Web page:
This wasn’t for vanity. This wasn’t for loneliness, although I continue to eat my feelings. I am reaching for healthier food, however. This program was to better my life. But first, I need to recognize that I truly want to live, because some days, I don’t truly believe that I do. It is a selfish waste of time, space and gifts to even have such a dark thought enter my consciousness. But there it is and it feels like the gravitational pull that drags all matter into the center of a black hole. I am skirting its orbit now, but still a distance away from being totally consumed by this void once and for all.

This feels like madness sometimes. I remember a period where my Dad was having a similar mental break when he was this age. He was so angry, disconnected and dissatisfied with everything and everyone around him. He was “The Other,” not the man who raised us to be strong and responsible and healthy. “The Other” was weak, irrational and unstable. It was a terrible period for my family, but he rebounded and we got Dad back from whatever black hole threatened to consume him.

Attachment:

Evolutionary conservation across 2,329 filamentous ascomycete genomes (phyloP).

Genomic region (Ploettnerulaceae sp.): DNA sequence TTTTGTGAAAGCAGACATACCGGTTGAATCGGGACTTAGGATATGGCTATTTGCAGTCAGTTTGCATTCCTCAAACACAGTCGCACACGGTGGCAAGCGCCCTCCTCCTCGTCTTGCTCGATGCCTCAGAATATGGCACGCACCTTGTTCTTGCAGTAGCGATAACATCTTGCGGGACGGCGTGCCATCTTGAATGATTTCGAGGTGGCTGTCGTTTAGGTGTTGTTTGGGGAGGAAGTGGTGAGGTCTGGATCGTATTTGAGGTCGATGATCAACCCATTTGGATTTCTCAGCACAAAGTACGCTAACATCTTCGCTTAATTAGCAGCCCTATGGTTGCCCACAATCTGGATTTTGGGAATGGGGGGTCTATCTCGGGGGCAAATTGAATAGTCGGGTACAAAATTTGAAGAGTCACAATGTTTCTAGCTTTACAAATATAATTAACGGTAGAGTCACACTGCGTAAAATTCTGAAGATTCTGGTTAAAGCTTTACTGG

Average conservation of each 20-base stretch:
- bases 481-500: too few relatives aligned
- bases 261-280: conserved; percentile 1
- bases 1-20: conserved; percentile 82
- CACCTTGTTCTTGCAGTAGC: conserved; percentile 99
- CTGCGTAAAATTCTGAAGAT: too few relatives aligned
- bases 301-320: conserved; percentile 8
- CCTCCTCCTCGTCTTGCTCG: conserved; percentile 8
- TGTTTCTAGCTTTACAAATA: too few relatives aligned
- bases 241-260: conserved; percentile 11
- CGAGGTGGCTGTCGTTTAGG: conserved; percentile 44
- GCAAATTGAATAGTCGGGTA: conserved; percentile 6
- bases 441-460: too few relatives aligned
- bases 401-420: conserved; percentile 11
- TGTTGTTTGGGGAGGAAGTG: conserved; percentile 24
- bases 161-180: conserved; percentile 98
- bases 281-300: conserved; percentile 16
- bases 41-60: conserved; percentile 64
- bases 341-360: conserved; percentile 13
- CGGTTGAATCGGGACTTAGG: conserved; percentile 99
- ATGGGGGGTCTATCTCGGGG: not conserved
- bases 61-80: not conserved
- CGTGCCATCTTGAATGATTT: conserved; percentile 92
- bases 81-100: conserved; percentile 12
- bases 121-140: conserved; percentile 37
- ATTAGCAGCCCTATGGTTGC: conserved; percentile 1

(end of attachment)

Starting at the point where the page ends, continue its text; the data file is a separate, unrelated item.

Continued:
I’m “The Other” right now. I don’t want to be saved and I understand the cure. If I can bring down my sugar levels and stabilize my blood pressure, if I can eat better and get fit, then I can shed this malaise in my heart and brain. At some point, I will be able to say “this void is condemned.”

Writing helps. I’m not sure if I can say “I need help” just yet, because what I carry in my heart right now is something only I can repair.

I don’t know how to end this post. But I do know it won’t be the last.

Animo. Y vida.

“I Resolve to…Understand That The World Goes ‘Round” — #theclosingoftheyear

“I Resolve to…Understand That The World Goes ‘Round” — #theclosingoftheyear

God, how long have I been basking in the glow of hyperbole?

It’s like I don’t know any other way to express myself or view the world. Everything to me is:

Big!

Bold!

Must have!

Must see!

Like!

Post!

Followers!

Retweet!

It’s all just a cover-up, really. This endless search of non-information that clutters my brain, distracting me from the narrative that I really want to express, not just to the world, but to myself. If there is anything to offer as a resolution for 2015, it is to abandon the hyperbole and focus on what matters in defined terms. Fuck these endless social media streams, I want truth again.